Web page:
The Tenth Circuit Court of Appeals has explained “that, to state a claim in federal court, a complaint must explain what each defendant did to [the pro se plaintiff]; when the defendant did it; how the defendant's action harmed [the plaintiff]; and, what specific legal right the plaintiff believes the defendant violated.” Nasious v. Two Unknown B.I.C.E. Agents, 492 F.3d 1158, 1163 (10th Cir. 2007). The court “will not supply additional factual allegations to round out a plaintiff's complaint or construct a legal theory on a plaintiff's behalf.” Whitney v. New Mexico, 113 F.3d 1170, 1173-74 (10th Cir. 1997) (citation omitted).

         The Tenth Circuit has pointed out that the Supreme Court's decisions in Twombly and Erickson gave rise to a new standard of review for § 1915(e)(2)(B)(ii) dismissals. See Kay v. Bemis, 500 F.3d 1214, 1218 (10th Cir. 2007) (citations omitted); see also Smith v. United States, 561 F.3d 1090, 1098 (10th Cir. 2009). As a result, courts “look to the specific allegations in the complaint to determine whether they plausibly support a legal claim for relief.” Kay, 500 F.3d at 1218 (citation omitted). Under this new standard, “a plaintiff must ‘nudge his claims across the line from conceivable to plausible.'” Smith, 561 F.3d at 1098 (citation omitted). “Plausible” in this context does not mean “likely to be true, ” but rather refers “to the scope of the allegations in a complaint: if they are so general that they encompass a wide swath of conduct, much of it innocent, ” then the plaintiff has not “nudged [his] claims across the line from conceivable to plausible.” Robbins v. Oklahoma, 519 F.3d 1242, 1247 (10th Cir. 2008) (citing Twombly, 127 S.Ct. at 1974).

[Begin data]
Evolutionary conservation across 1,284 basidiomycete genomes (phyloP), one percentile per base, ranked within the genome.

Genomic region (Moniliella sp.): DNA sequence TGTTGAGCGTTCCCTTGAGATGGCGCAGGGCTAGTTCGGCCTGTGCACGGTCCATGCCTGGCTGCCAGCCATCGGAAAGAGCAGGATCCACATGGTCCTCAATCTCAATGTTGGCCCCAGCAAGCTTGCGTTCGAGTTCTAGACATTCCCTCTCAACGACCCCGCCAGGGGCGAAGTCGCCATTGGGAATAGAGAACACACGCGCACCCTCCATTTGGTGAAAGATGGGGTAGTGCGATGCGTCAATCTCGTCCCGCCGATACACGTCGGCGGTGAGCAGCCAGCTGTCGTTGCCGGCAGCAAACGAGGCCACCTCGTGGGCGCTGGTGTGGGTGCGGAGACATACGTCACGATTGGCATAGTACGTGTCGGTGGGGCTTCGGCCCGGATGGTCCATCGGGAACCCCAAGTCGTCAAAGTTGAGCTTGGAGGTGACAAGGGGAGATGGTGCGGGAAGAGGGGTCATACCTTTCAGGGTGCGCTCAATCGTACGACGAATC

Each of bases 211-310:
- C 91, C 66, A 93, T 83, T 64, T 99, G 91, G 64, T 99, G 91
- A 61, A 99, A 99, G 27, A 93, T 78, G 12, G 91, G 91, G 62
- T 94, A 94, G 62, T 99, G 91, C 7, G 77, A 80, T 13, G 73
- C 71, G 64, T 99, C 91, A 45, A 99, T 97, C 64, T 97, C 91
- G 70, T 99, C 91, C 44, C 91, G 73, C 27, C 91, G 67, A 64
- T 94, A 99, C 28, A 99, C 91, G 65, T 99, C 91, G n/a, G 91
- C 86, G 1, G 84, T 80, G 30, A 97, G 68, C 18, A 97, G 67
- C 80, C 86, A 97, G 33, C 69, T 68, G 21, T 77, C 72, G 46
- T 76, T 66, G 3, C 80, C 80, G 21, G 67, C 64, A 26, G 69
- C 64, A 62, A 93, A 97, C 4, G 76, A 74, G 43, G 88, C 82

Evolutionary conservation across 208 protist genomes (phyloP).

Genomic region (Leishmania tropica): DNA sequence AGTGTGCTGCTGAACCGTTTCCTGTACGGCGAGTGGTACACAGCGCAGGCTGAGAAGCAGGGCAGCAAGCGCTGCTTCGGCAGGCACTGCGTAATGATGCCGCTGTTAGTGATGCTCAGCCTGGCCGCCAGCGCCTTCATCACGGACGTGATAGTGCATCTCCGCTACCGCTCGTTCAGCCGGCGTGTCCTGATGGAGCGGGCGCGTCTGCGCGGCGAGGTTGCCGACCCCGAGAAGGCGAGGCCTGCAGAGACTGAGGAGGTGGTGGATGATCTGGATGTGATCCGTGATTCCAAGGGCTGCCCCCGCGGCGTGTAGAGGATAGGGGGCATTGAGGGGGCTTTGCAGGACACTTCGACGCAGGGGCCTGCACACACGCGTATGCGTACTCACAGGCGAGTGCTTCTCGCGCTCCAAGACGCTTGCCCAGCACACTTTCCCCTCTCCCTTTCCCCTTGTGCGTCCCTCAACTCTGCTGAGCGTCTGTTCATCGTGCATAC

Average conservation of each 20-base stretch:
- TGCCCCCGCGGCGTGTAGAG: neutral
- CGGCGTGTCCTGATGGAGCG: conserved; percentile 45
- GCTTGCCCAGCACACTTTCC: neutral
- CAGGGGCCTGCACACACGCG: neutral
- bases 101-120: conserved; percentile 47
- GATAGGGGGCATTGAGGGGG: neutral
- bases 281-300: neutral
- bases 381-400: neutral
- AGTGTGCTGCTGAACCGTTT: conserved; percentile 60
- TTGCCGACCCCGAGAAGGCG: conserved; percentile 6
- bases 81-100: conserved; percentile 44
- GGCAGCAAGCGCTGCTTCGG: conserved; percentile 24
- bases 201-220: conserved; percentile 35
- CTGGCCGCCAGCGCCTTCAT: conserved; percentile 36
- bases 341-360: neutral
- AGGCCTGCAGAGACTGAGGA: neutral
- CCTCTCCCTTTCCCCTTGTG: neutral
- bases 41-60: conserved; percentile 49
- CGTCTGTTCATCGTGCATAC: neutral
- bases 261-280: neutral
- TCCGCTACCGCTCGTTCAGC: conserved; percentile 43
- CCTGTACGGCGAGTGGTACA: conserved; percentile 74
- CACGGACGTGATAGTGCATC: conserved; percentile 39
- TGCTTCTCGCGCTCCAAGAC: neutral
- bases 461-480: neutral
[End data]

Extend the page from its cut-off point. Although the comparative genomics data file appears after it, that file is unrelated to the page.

III. DISCUSSION

         A complaint brought under § 1983 must allege “the violation of a right secured by the Constitution and laws of the United States, and must show that the alleged deprivation was committed by a person acting under color of state law.” Bruner v. Baker, 506 F.3d 1021, 1025- 26 (10th Cir. 2007) (citation omitted). A defendant acts “under color of state law” when he “exercises[s] power possessed by virtue of state law and made possible only because the wrongdoer is clothed with the authority of state law.” West v. Atkins, 487 U.S. 42, 49 (1988) (citation omitted). Thus, it is of no consequence how discriminatory or wrongful the actions a plaintiff may describe; merely private conduct does not satisfy the “under color of” element and therefore no § 1983 liability exists. See Brentwood Acad. v. Tennessee Secondary Athletic Ass'n, 531 U.S. 288, 294-96 (2001). Plaintiff's claims against the Defendants fail to show that any Defendant was acting under color of state law.

         The facts alleged in the Complaint also fail to state a plausible federal constitutional violation. “The core inquiry under any § 1983 action, regardless of the analogous common law tort, is whether the plaintiff has alleged an actionable constitutional violation.” Becker v. Kroll, 494 F.3d 904, 913 (10th Cir. 2007); see also Malek v Haun, 26 F.3d 1013, 1016 (10th Cir. 1994) ...